Adam Liptak

Supreme Court Correspondent for the NY Times

Adam Liptak appears in the following:

DNA Samples and Privacy

Friday, March 01, 2013

In over half of U.S. states and on the federal level law enforcement, after arresting you but before you’ve been convicted of any crime, can take a DNA sample from you. This week the U.S. Supreme Court heard arguments about whether this kind of search violates 4th Amendment protections and is constitutional.  Bob speaks with New York Times reporter Adam Liptak about the what this kind of DNA samples mean for personal privacy.  

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Gun Control Proposals and the Second Amendment

Wednesday, December 19, 2012

Politicians across the political spectrum have proposed new gun control measures since the Newtown shooting, but how would the ideas on the table fit into Supreme Court decisions rega...

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The Future of the Roberts Court

Wednesday, July 11, 2012

Adam Liptak of The New York Times discusses what we now know about John Robert’s path to supporting the individual mandate, and reports of a schism among conservatives on the nation's highest court.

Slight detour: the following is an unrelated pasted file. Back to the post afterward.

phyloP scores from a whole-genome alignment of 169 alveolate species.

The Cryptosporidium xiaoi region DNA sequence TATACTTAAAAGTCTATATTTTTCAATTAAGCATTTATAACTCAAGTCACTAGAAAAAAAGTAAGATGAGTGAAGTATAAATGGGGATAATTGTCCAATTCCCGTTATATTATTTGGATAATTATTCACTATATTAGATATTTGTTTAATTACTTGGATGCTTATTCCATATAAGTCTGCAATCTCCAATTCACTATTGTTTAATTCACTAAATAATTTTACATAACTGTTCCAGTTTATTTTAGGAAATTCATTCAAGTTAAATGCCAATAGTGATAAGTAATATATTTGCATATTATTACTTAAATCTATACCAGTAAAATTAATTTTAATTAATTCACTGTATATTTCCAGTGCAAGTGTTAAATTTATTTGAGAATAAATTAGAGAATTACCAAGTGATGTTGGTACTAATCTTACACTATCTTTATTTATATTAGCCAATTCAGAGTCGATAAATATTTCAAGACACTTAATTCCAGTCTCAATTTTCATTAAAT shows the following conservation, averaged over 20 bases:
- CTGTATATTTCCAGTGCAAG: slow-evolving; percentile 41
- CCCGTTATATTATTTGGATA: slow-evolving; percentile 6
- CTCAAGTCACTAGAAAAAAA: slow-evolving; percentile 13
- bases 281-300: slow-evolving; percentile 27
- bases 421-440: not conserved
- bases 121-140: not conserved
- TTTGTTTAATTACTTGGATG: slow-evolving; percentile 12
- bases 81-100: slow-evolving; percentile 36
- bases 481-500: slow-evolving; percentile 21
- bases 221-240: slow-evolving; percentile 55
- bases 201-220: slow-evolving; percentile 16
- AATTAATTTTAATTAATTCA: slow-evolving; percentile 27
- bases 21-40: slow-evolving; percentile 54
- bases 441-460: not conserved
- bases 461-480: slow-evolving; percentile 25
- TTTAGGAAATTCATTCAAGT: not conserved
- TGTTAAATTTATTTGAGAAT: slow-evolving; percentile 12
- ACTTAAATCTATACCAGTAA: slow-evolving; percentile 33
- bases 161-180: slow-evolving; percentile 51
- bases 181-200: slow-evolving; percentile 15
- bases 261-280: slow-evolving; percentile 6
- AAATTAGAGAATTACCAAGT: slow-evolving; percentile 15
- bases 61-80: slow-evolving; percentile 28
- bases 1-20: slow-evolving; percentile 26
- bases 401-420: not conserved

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Bush Era Surveillance Program Headed to Supreme Court

Tuesday, May 22, 2012

In the wake of the September 11 terrorist attacks, the Bush Administration authorized the National Security Agency to eavesdrop on American citizens and others without a warrant. Cong...

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Does Justice Kennedy Hold the Fate of the Health Care Law in His Hands?

Friday, March 30, 2012

In the biggest Supreme Court cases, Justice Anthony Kennedy, more often that not, is the key swing vote. As the Supreme Court deliberates over the constitutionality of the Affordable ...